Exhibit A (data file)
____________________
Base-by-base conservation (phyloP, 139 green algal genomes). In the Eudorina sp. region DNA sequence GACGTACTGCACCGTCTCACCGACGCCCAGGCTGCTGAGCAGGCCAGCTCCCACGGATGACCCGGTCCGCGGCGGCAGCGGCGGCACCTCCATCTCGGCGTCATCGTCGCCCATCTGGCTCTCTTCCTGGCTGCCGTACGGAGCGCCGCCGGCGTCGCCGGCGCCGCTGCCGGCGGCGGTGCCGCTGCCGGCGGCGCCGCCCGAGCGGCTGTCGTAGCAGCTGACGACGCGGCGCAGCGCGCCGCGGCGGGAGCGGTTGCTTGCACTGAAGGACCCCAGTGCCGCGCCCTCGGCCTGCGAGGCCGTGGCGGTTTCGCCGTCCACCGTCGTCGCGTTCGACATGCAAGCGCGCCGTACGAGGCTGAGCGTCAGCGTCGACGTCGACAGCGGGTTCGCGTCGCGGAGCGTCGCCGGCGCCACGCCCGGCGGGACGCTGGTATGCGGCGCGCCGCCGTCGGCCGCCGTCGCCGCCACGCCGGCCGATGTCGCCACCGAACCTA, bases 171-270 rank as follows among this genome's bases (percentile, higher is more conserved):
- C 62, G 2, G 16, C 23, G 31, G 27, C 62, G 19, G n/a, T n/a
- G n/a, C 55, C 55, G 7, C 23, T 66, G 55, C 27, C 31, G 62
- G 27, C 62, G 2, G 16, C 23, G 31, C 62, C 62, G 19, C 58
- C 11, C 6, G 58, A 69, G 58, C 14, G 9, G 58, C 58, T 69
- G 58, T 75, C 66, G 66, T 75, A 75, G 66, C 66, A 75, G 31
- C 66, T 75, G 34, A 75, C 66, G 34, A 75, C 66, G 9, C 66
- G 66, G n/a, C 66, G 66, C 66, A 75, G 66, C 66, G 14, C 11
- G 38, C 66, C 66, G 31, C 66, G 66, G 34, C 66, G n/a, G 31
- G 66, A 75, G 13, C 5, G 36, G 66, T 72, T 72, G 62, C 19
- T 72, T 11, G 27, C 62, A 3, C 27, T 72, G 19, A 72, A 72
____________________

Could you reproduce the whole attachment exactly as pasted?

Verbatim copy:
Base-by-base conservation (phyloP, 139 green algal genomes). In the Eudorina sp. region DNA sequence GACGTACTGCACCGTCTCACCGACGCCCAGGCTGCTGAGCAGGCCAGCTCCCACGGATGACCCGGTCCGCGGCGGCAGCGGCGGCACCTCCATCTCGGCGTCATCGTCGCCCATCTGGCTCTCTTCCTGGCTGCCGTACGGAGCGCCGCCGGCGTCGCCGGCGCCGCTGCCGGCGGCGGTGCCGCTGCCGGCGGCGCCGCCCGAGCGGCTGTCGTAGCAGCTGACGACGCGGCGCAGCGCGCCGCGGCGGGAGCGGTTGCTTGCACTGAAGGACCCCAGTGCCGCGCCCTCGGCCTGCGAGGCCGTGGCGGTTTCGCCGTCCACCGTCGTCGCGTTCGACATGCAAGCGCGCCGTACGAGGCTGAGCGTCAGCGTCGACGTCGACAGCGGGTTCGCGTCGCGGAGCGTCGCCGGCGCCACGCCCGGCGGGACGCTGGTATGCGGCGCGCCGCCGTCGGCCGCCGTCGCCGCCACGCCGGCCGATGTCGCCACCGAACCTA, bases 171-270 rank as follows among this genome's bases (percentile, higher is more conserved):
- C 62, G 2, G 16, C 23, G 31, G 27, C 62, G 19, G n/a, T n/a
- G n/a, C 55, C 55, G 7, C 23, T 66, G 55, C 27, C 31, G 62
- G 27, C 62, G 2, G 16, C 23, G 31, C 62, C 62, G 19, C 58
- C 11, C 6, G 58, A 69, G 58, C 14, G 9, G 58, C 58, T 69
- G 58, T 75, C 66, G 66, T 75, A 75, G 66, C 66, A 75, G 31
- C 66, T 75, G 34, A 75, C 66, G 34, A 75, C 66, G 9, C 66
- G 66, G n/a, C 66, G 66, C 66, A 75, G 66, C 66, G 14, C 11
- G 38, C 66, C 66, G 31, C 66, G 66, G 34, C 66, G n/a, G 31
- G 66, A 75, G 13, C 5, G 36, G 66, T 72, T 72, G 62, C 19
- T 72, T 11, G 27, C 62, A 3, C 27, T 72, G 19, A 72, A 72